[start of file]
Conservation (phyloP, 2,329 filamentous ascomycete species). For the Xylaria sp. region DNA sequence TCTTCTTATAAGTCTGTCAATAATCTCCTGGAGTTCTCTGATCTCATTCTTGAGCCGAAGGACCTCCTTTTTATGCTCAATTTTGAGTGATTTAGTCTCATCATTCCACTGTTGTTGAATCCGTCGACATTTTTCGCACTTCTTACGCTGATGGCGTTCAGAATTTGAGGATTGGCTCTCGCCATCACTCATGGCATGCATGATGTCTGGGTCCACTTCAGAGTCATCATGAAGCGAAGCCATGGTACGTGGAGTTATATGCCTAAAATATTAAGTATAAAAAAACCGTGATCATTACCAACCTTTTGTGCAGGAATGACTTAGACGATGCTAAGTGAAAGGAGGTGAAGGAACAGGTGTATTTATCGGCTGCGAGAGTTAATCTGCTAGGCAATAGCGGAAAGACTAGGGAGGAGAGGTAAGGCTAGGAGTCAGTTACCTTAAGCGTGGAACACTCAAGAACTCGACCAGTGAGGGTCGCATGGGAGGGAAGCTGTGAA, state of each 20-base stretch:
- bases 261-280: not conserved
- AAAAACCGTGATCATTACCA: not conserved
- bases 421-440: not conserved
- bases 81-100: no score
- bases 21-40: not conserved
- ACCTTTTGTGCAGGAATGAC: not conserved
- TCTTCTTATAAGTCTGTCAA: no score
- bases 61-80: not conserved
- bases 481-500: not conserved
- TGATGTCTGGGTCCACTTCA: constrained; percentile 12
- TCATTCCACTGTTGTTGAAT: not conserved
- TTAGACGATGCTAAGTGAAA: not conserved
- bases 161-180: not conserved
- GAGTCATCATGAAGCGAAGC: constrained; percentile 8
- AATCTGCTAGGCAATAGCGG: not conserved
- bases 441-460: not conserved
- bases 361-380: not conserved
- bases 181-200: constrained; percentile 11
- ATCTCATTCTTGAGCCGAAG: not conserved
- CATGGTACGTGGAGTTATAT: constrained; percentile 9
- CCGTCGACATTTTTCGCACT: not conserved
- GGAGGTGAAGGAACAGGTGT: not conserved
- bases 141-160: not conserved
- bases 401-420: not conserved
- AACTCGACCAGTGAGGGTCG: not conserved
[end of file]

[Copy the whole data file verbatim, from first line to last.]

Conservation (phyloP, 2,329 filamentous ascomycete species). For the Xylaria sp. region DNA sequence TCTTCTTATAAGTCTGTCAATAATCTCCTGGAGTTCTCTGATCTCATTCTTGAGCCGAAGGACCTCCTTTTTATGCTCAATTTTGAGTGATTTAGTCTCATCATTCCACTGTTGTTGAATCCGTCGACATTTTTCGCACTTCTTACGCTGATGGCGTTCAGAATTTGAGGATTGGCTCTCGCCATCACTCATGGCATGCATGATGTCTGGGTCCACTTCAGAGTCATCATGAAGCGAAGCCATGGTACGTGGAGTTATATGCCTAAAATATTAAGTATAAAAAAACCGTGATCATTACCAACCTTTTGTGCAGGAATGACTTAGACGATGCTAAGTGAAAGGAGGTGAAGGAACAGGTGTATTTATCGGCTGCGAGAGTTAATCTGCTAGGCAATAGCGGAAAGACTAGGGAGGAGAGGTAAGGCTAGGAGTCAGTTACCTTAAGCGTGGAACACTCAAGAACTCGACCAGTGAGGGTCGCATGGGAGGGAAGCTGTGAA, state of each 20-base stretch:
- bases 261-280: not conserved
- AAAAACCGTGATCATTACCA: not conserved
- bases 421-440: not conserved
- bases 81-100: no score
- bases 21-40: not conserved
- ACCTTTTGTGCAGGAATGAC: not conserved
- TCTTCTTATAAGTCTGTCAA: no score
- bases 61-80: not conserved
- bases 481-500: not conserved
- TGATGTCTGGGTCCACTTCA: constrained; percentile 12
- TCATTCCACTGTTGTTGAAT: not conserved
- TTAGACGATGCTAAGTGAAA: not conserved
- bases 161-180: not conserved
- GAGTCATCATGAAGCGAAGC: constrained; percentile 8
- AATCTGCTAGGCAATAGCGG: not conserved
- bases 441-460: not conserved
- bases 361-380: not conserved
- bases 181-200: constrained; percentile 11
- ATCTCATTCTTGAGCCGAAG: not conserved
- CATGGTACGTGGAGTTATAT: constrained; percentile 9
- CCGTCGACATTTTTCGCACT: not conserved
- GGAGGTGAAGGAACAGGTGT: not conserved
- bases 141-160: not conserved
- bases 401-420: not conserved
- AACTCGACCAGTGAGGGTCG: not conserved